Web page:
“Fourth, jointly fight cyber terrorism. We should work for the establishment of an international cooperation mechanism against cyber terrorism to fight cyber terrorism together and destroy all dissemination channels of information of violent terrorism.”

China has arguably used terrorism prevention as an excuse to exercise even tighter control on its residents’ access to online information and services. For example, in August the Chinese government blocked several messaging apps, including Line, KakaoTalk, Talkbox, Vower, and Didi, claiming that the services were being used to spread terrorism-related information. But Line’s blockage may have in fact have been triggered by the pro-democracy demonstrations in Hong Kong.

As Qiao Mu, a professor journalism at Beijing Foreign Studies University, told the Financial Times: “This alleged link between terrorism and these messaging apps is pretty far-fetched. On the whole, it sounds like they are using antiterrorism as an excuse to ban foreign apps, which are harder for the government to control.”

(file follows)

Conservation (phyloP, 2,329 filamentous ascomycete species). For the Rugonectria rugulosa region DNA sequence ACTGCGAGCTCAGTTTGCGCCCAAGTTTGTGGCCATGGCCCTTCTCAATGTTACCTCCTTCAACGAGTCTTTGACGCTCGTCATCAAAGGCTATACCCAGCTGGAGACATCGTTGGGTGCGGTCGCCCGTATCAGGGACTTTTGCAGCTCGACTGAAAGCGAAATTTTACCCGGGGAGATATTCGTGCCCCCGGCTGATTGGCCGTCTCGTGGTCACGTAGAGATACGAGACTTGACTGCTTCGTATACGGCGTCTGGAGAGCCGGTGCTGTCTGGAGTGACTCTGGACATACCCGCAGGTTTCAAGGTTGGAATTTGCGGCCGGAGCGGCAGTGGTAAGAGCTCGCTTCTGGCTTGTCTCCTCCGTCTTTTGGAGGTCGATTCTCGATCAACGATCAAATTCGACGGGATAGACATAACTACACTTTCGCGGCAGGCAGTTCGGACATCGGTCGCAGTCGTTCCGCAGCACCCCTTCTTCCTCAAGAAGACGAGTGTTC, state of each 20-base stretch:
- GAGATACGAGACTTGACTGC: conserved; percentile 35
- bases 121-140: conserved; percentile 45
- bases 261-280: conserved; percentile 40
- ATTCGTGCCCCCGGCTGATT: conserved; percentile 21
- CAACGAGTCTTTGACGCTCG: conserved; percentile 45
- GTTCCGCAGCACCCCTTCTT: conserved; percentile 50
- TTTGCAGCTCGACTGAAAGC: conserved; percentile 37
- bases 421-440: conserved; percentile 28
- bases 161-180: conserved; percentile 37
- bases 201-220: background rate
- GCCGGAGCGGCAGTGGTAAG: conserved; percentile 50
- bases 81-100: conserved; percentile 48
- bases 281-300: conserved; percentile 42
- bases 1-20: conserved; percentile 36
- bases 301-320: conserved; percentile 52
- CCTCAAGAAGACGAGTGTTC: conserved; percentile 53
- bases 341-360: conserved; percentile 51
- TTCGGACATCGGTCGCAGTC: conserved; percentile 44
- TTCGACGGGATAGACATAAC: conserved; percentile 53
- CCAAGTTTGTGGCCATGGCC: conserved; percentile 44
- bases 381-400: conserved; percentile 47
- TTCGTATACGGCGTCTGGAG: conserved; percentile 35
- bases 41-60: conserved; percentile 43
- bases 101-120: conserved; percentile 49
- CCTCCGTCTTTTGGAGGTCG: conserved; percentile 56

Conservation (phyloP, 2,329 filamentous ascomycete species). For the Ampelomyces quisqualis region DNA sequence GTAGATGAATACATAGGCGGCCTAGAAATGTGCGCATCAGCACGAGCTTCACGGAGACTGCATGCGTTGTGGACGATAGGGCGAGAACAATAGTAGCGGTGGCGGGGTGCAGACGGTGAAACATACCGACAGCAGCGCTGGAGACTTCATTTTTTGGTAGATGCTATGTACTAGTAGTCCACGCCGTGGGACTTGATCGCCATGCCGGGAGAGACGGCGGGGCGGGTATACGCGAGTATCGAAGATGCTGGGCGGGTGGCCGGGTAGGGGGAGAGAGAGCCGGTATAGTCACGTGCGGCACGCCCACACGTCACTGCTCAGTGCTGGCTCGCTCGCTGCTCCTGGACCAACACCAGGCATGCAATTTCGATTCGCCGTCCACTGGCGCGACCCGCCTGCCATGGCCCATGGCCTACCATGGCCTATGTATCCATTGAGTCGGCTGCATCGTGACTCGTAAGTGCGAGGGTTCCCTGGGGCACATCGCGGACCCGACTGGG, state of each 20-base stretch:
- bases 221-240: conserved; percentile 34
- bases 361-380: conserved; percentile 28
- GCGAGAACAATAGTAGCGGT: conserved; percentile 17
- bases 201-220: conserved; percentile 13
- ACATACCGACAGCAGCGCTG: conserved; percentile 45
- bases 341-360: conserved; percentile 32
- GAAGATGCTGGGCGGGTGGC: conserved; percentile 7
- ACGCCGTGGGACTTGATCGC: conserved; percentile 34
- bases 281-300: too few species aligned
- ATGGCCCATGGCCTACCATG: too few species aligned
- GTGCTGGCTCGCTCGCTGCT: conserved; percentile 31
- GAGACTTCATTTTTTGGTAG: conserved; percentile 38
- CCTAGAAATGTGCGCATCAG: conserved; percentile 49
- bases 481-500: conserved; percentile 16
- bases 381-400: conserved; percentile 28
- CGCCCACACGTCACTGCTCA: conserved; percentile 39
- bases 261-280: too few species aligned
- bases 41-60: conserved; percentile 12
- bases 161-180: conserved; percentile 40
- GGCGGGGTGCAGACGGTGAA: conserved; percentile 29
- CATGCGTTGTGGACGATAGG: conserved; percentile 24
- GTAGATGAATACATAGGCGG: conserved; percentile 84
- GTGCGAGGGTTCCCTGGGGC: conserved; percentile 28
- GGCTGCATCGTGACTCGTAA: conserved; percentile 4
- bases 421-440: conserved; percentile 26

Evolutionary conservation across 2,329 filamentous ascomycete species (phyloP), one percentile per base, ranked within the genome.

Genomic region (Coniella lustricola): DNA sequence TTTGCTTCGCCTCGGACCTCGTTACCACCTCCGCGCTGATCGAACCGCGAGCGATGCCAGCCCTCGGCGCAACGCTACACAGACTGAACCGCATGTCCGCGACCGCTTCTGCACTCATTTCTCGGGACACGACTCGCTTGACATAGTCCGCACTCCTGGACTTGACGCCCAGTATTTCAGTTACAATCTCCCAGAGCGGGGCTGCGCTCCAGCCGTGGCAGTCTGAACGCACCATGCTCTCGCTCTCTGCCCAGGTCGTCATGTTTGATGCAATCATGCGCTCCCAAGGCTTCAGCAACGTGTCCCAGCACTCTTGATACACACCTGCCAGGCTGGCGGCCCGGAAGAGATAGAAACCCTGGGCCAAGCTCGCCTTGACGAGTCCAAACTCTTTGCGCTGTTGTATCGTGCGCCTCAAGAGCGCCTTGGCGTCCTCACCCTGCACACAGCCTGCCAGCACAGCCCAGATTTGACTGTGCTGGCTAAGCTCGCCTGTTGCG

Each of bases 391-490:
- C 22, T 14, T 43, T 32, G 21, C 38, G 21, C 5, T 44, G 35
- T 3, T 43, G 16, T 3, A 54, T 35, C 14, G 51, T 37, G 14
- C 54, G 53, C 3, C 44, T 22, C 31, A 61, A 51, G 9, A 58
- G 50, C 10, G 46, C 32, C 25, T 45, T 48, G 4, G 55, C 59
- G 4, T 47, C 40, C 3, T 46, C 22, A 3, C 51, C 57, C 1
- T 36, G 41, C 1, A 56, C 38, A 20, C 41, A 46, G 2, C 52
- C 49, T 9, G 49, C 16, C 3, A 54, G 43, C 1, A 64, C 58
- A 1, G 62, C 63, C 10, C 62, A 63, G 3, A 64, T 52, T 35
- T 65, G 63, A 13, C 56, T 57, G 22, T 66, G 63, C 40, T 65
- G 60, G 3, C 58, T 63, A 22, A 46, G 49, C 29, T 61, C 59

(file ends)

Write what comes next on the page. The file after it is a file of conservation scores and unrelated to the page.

It’s not just foreign Internet services and apps being targeted under the guise of counter-terrorism. The Chinese government also launched a campaign against popular microblogging platform Weibo (formerly Sina Weibo) last year, citing similar reasons.

Last year, Weibo’s user base fell 9 percent to 280.8 million from 308.6 million the year before. This is partly because many users are shifting to more private messaging apps like Tencent’s WeChat, but also because of stricter laws like one that threatens social media users with three years in jail if a message that the government deems to be an “online rumor” is shared more than 500 times or seen by more than 5,000 users.